Markets react positively to Rishi Sunak as Prime Minister

It’s been a whirlwind few days again in the UK as we were introduced to our third Prime Minister this year! 

On Tuesday, Rishi Sunak walked through the famous door of Number 10 and set to work appointing a new government of equal parts continuity and change. In his first speech as PM, he recognised the mistakes of the Truss administration and promised to work tirelessly to bring economic stability back to the nation.

Virtually all the markets have reacted positively to the news and in many ways we’re now back to where we were before the disastrous mini-budget. The damage though has been done and there are estimates circulating amongst financial experts that the UK is currently looking at a £35 billion fiscal shortfall that will need to be addressed.

The Chancellor has pushed back his emergency financial statement and will now be delivering a full Autumn Statement on November 17. Many are expecting the announcement of significant spending cuts and a return to austerity measures.

The currency markets have been generous to Sterling this week. We’ve seen the Pound gaining against both the Euro and USD. With the Euro/Dollar we have seen a bit of yo-yoing around the parity mark, hitting 0.99 at one point before bouncing back.

In Japan we’ve seen continued currency problems with little optimism. As mentioned before, the Yen is at its lowest rate against all major currencies for decades and despite some direct intervention by the BoJ earlier this week, we’ve seen little positive moves.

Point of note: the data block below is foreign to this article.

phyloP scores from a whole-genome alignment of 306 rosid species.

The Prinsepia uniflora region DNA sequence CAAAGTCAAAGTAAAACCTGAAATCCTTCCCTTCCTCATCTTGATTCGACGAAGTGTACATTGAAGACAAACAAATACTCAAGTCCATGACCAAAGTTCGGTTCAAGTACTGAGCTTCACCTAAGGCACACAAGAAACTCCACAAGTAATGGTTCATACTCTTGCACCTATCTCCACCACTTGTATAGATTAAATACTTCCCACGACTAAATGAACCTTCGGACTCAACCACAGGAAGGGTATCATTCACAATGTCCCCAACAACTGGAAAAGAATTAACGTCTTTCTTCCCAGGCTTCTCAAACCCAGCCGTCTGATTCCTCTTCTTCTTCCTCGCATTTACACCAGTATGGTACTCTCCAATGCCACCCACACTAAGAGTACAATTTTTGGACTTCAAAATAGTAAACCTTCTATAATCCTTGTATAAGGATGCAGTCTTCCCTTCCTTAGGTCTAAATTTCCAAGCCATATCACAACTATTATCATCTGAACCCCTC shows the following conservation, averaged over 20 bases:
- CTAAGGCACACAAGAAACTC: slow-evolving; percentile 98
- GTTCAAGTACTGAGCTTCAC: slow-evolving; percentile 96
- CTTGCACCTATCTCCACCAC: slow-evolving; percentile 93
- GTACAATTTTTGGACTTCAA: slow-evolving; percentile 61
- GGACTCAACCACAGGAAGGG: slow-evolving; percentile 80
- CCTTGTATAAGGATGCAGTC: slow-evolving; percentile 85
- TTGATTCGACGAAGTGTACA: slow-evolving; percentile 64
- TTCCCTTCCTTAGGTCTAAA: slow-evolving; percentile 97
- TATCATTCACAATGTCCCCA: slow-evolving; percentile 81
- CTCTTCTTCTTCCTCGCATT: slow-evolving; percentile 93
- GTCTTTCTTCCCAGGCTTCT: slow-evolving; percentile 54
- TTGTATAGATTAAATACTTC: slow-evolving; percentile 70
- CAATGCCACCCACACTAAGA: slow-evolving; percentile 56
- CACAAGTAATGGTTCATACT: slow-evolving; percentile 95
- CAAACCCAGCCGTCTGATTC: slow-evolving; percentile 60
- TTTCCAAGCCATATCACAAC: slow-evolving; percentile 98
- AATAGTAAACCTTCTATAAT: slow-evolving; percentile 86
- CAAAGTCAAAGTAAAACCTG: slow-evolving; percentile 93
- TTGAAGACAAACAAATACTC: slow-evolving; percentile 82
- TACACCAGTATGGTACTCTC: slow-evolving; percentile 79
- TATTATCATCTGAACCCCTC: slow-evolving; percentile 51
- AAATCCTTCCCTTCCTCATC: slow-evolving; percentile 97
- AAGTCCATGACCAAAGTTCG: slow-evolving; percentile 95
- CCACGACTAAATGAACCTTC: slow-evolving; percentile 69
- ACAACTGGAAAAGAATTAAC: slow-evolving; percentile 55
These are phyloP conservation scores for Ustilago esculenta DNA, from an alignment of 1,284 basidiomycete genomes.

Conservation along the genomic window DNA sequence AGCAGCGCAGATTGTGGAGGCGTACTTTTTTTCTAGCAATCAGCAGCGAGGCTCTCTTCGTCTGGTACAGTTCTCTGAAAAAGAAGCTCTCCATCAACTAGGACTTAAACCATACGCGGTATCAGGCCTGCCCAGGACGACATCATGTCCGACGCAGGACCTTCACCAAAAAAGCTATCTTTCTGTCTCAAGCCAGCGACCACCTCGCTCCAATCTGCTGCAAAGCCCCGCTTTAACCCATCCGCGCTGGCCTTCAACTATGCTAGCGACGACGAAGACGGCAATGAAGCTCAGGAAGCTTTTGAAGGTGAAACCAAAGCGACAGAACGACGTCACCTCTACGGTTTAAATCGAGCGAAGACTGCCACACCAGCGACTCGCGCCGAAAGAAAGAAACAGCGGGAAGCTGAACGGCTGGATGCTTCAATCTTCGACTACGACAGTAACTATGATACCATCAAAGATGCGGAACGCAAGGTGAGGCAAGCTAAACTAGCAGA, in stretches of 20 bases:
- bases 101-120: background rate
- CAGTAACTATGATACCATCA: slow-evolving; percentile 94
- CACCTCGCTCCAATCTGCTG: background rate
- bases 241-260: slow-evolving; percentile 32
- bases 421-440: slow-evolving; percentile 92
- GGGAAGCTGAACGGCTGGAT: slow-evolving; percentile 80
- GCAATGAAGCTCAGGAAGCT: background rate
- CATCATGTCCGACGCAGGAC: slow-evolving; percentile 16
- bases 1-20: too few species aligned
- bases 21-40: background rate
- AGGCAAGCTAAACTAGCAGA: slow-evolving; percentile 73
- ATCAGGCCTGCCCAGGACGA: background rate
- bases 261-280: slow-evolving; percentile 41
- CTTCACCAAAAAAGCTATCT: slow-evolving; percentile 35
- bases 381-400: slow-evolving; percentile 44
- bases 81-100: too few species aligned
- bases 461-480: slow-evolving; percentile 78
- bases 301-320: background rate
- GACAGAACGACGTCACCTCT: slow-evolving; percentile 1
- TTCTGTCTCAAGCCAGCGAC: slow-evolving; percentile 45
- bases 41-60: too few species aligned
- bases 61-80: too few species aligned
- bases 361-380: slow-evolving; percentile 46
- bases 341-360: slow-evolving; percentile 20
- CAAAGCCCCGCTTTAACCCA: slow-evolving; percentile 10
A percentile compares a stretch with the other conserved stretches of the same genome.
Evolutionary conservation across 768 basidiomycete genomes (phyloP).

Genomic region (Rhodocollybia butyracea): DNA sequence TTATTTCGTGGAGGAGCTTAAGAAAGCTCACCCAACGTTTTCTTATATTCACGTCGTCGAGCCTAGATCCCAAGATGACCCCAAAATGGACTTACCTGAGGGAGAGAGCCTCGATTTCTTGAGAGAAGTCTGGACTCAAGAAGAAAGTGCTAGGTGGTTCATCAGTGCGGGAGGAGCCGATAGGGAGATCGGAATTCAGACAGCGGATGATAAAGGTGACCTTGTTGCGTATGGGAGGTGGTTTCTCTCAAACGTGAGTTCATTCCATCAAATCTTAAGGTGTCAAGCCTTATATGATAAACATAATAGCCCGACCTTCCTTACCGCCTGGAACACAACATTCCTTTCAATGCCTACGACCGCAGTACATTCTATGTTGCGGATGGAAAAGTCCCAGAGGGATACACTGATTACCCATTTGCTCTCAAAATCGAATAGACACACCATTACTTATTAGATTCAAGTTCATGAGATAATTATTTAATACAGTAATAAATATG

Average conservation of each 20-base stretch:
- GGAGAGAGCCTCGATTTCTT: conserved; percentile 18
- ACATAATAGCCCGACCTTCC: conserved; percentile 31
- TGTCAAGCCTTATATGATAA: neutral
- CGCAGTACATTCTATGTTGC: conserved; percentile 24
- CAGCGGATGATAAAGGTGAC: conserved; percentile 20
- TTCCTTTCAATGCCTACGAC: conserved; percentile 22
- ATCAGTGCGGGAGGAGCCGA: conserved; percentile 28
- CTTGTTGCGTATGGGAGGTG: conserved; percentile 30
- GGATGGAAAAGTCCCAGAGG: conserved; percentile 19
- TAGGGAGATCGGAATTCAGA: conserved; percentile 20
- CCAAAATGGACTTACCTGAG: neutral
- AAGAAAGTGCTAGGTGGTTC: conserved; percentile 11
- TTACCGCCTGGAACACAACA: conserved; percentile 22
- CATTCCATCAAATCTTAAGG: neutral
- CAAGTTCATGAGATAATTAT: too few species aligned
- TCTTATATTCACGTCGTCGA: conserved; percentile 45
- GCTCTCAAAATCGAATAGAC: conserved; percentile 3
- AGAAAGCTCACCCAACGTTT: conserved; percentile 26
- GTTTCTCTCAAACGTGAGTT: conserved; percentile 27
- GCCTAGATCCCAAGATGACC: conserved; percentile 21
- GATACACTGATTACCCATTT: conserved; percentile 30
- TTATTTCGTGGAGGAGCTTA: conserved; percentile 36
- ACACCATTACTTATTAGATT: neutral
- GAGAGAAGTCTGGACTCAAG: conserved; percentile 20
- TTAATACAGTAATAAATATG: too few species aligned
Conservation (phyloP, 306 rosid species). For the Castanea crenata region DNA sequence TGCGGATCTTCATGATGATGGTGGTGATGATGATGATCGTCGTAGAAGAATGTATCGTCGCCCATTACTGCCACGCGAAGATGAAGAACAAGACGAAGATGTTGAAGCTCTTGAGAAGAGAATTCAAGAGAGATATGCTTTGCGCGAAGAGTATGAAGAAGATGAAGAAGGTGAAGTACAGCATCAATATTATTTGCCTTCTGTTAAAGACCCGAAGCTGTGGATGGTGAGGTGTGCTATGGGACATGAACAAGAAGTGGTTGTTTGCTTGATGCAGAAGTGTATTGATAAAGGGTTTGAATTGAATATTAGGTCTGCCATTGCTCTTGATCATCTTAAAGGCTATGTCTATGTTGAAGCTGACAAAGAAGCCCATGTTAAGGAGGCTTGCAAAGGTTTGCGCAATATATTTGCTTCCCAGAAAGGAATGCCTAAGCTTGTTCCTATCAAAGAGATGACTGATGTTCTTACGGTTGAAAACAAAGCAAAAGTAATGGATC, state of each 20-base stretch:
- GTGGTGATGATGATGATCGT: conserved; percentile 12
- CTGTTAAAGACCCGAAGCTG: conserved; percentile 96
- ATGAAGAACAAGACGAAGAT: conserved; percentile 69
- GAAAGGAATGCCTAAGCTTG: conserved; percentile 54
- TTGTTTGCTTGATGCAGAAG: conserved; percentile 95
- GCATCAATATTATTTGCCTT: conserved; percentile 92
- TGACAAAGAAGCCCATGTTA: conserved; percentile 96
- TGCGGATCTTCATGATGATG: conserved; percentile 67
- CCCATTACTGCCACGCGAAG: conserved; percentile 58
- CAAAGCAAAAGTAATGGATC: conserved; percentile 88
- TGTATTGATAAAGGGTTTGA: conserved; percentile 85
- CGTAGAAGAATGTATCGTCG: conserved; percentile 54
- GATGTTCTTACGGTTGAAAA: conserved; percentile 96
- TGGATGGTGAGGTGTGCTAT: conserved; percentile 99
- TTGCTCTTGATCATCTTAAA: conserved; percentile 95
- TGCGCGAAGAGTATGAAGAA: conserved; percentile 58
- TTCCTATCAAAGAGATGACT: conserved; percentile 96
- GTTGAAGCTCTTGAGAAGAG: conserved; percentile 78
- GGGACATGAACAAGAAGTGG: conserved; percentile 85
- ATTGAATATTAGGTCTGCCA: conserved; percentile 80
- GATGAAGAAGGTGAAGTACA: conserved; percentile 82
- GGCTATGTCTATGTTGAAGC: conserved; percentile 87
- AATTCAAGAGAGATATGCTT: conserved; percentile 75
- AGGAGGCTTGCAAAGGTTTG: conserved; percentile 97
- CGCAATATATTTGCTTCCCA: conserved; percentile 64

For the UK, the next big test comes next week on Thursday when the Bank of England is set to announce their latest interest rate decision. Given the volatility over the last few weeks, there is little consensus on what they will choose to do. At the time of writing speculation is rife.

It’s also worth pointing out that the US Federal Reserve will be making their interest rate announcement the day before on Wednesday next week.

Yesterday in Frankfurt, the ECB announced that the Eurozone rates would rise to 1.5% and in Canada on Wednesday, the RBC raised rates again to 3.75%.

Finally, Japan continues to go against the trend with the BoJ once again refusing to raise rates, maintaining them at -0.1% in the world’s third biggest economy.

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